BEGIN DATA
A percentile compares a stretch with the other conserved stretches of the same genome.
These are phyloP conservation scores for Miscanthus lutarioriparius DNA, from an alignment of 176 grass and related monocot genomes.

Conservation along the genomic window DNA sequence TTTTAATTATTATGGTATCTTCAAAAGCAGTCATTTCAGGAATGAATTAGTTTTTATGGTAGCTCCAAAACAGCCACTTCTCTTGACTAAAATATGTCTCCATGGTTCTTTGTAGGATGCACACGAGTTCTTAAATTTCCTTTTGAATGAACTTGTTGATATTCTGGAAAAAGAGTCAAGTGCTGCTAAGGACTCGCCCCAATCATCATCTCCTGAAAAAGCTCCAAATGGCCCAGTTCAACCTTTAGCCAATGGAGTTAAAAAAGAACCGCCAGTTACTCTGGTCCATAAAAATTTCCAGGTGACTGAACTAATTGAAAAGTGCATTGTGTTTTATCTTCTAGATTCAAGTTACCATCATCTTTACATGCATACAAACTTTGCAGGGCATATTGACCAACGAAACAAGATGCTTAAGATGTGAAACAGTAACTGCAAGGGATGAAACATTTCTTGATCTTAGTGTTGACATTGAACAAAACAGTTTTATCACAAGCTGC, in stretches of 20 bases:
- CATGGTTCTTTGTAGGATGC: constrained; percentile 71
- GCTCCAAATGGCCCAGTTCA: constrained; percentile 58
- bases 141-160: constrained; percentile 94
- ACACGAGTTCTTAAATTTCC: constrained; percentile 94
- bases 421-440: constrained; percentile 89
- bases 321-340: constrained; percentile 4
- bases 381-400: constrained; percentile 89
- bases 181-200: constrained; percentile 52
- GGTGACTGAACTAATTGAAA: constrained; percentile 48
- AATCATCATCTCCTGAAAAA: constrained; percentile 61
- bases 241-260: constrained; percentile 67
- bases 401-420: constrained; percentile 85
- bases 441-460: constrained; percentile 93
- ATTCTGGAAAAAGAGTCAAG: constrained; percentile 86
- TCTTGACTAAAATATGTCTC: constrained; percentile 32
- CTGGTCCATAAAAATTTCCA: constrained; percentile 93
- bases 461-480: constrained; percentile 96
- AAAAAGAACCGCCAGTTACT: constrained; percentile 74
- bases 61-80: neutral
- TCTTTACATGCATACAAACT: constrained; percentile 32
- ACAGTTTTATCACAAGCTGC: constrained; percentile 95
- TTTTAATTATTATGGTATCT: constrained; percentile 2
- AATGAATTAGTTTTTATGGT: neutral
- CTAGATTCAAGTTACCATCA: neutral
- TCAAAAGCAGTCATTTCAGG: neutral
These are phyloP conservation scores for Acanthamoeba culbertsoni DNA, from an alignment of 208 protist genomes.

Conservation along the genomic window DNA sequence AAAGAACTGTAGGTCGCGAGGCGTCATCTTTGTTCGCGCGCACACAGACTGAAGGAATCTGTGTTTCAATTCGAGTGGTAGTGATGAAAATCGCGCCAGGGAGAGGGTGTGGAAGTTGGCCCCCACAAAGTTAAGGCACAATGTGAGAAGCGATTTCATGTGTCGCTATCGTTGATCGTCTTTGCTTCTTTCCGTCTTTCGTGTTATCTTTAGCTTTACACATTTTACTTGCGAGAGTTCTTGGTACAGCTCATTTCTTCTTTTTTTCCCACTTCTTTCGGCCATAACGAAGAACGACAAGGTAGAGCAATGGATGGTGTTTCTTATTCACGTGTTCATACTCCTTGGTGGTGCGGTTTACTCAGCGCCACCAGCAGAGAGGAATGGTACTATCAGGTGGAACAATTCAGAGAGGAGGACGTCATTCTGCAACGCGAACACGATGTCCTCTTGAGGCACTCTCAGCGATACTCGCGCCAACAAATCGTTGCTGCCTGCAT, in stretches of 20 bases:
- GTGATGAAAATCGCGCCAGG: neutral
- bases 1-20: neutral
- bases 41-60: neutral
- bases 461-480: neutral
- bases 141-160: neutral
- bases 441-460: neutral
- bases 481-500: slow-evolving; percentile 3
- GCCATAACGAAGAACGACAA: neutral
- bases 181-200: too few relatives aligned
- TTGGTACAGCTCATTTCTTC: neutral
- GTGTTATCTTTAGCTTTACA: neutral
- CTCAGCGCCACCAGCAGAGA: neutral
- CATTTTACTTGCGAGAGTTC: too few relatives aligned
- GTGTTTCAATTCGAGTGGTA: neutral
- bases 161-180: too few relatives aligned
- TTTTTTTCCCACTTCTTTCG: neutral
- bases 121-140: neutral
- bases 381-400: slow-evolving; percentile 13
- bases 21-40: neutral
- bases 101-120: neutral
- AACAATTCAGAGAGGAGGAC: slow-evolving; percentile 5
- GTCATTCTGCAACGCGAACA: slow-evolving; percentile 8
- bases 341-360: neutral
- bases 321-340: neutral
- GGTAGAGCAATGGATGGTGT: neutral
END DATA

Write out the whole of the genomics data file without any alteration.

A percentile compares a stretch with the other conserved stretches of the same genome.
These are phyloP conservation scores for Miscanthus lutarioriparius DNA, from an alignment of 176 grass and related monocot genomes.

Conservation along the genomic window DNA sequence TTTTAATTATTATGGTATCTTCAAAAGCAGTCATTTCAGGAATGAATTAGTTTTTATGGTAGCTCCAAAACAGCCACTTCTCTTGACTAAAATATGTCTCCATGGTTCTTTGTAGGATGCACACGAGTTCTTAAATTTCCTTTTGAATGAACTTGTTGATATTCTGGAAAAAGAGTCAAGTGCTGCTAAGGACTCGCCCCAATCATCATCTCCTGAAAAAGCTCCAAATGGCCCAGTTCAACCTTTAGCCAATGGAGTTAAAAAAGAACCGCCAGTTACTCTGGTCCATAAAAATTTCCAGGTGACTGAACTAATTGAAAAGTGCATTGTGTTTTATCTTCTAGATTCAAGTTACCATCATCTTTACATGCATACAAACTTTGCAGGGCATATTGACCAACGAAACAAGATGCTTAAGATGTGAAACAGTAACTGCAAGGGATGAAACATTTCTTGATCTTAGTGTTGACATTGAACAAAACAGTTTTATCACAAGCTGC, in stretches of 20 bases:
- CATGGTTCTTTGTAGGATGC: constrained; percentile 71
- GCTCCAAATGGCCCAGTTCA: constrained; percentile 58
- bases 141-160: constrained; percentile 94
- ACACGAGTTCTTAAATTTCC: constrained; percentile 94
- bases 421-440: constrained; percentile 89
- bases 321-340: constrained; percentile 4
- bases 381-400: constrained; percentile 89
- bases 181-200: constrained; percentile 52
- GGTGACTGAACTAATTGAAA: constrained; percentile 48
- AATCATCATCTCCTGAAAAA: constrained; percentile 61
- bases 241-260: constrained; percentile 67
- bases 401-420: constrained; percentile 85
- bases 441-460: constrained; percentile 93
- ATTCTGGAAAAAGAGTCAAG: constrained; percentile 86
- TCTTGACTAAAATATGTCTC: constrained; percentile 32
- CTGGTCCATAAAAATTTCCA: constrained; percentile 93
- bases 461-480: constrained; percentile 96
- AAAAAGAACCGCCAGTTACT: constrained; percentile 74
- bases 61-80: neutral
- TCTTTACATGCATACAAACT: constrained; percentile 32
- ACAGTTTTATCACAAGCTGC: constrained; percentile 95
- TTTTAATTATTATGGTATCT: constrained; percentile 2
- AATGAATTAGTTTTTATGGT: neutral
- CTAGATTCAAGTTACCATCA: neutral
- TCAAAAGCAGTCATTTCAGG: neutral
These are phyloP conservation scores for Acanthamoeba culbertsoni DNA, from an alignment of 208 protist genomes.

Conservation along the genomic window DNA sequence AAAGAACTGTAGGTCGCGAGGCGTCATCTTTGTTCGCGCGCACACAGACTGAAGGAATCTGTGTTTCAATTCGAGTGGTAGTGATGAAAATCGCGCCAGGGAGAGGGTGTGGAAGTTGGCCCCCACAAAGTTAAGGCACAATGTGAGAAGCGATTTCATGTGTCGCTATCGTTGATCGTCTTTGCTTCTTTCCGTCTTTCGTGTTATCTTTAGCTTTACACATTTTACTTGCGAGAGTTCTTGGTACAGCTCATTTCTTCTTTTTTTCCCACTTCTTTCGGCCATAACGAAGAACGACAAGGTAGAGCAATGGATGGTGTTTCTTATTCACGTGTTCATACTCCTTGGTGGTGCGGTTTACTCAGCGCCACCAGCAGAGAGGAATGGTACTATCAGGTGGAACAATTCAGAGAGGAGGACGTCATTCTGCAACGCGAACACGATGTCCTCTTGAGGCACTCTCAGCGATACTCGCGCCAACAAATCGTTGCTGCCTGCAT, in stretches of 20 bases:
- GTGATGAAAATCGCGCCAGG: neutral
- bases 1-20: neutral
- bases 41-60: neutral
- bases 461-480: neutral
- bases 141-160: neutral
- bases 441-460: neutral
- bases 481-500: slow-evolving; percentile 3
- GCCATAACGAAGAACGACAA: neutral
- bases 181-200: too few relatives aligned
- TTGGTACAGCTCATTTCTTC: neutral
- GTGTTATCTTTAGCTTTACA: neutral
- CTCAGCGCCACCAGCAGAGA: neutral
- CATTTTACTTGCGAGAGTTC: too few relatives aligned
- GTGTTTCAATTCGAGTGGTA: neutral
- bases 161-180: too few relatives aligned
- TTTTTTTCCCACTTCTTTCG: neutral
- bases 121-140: neutral
- bases 381-400: slow-evolving; percentile 13
- bases 21-40: neutral
- bases 101-120: neutral
- AACAATTCAGAGAGGAGGAC: slow-evolving; percentile 5
- GTCATTCTGCAACGCGAACA: slow-evolving; percentile 8
- bases 341-360: neutral
- bases 321-340: neutral
- GGTAGAGCAATGGATGGTGT: neutral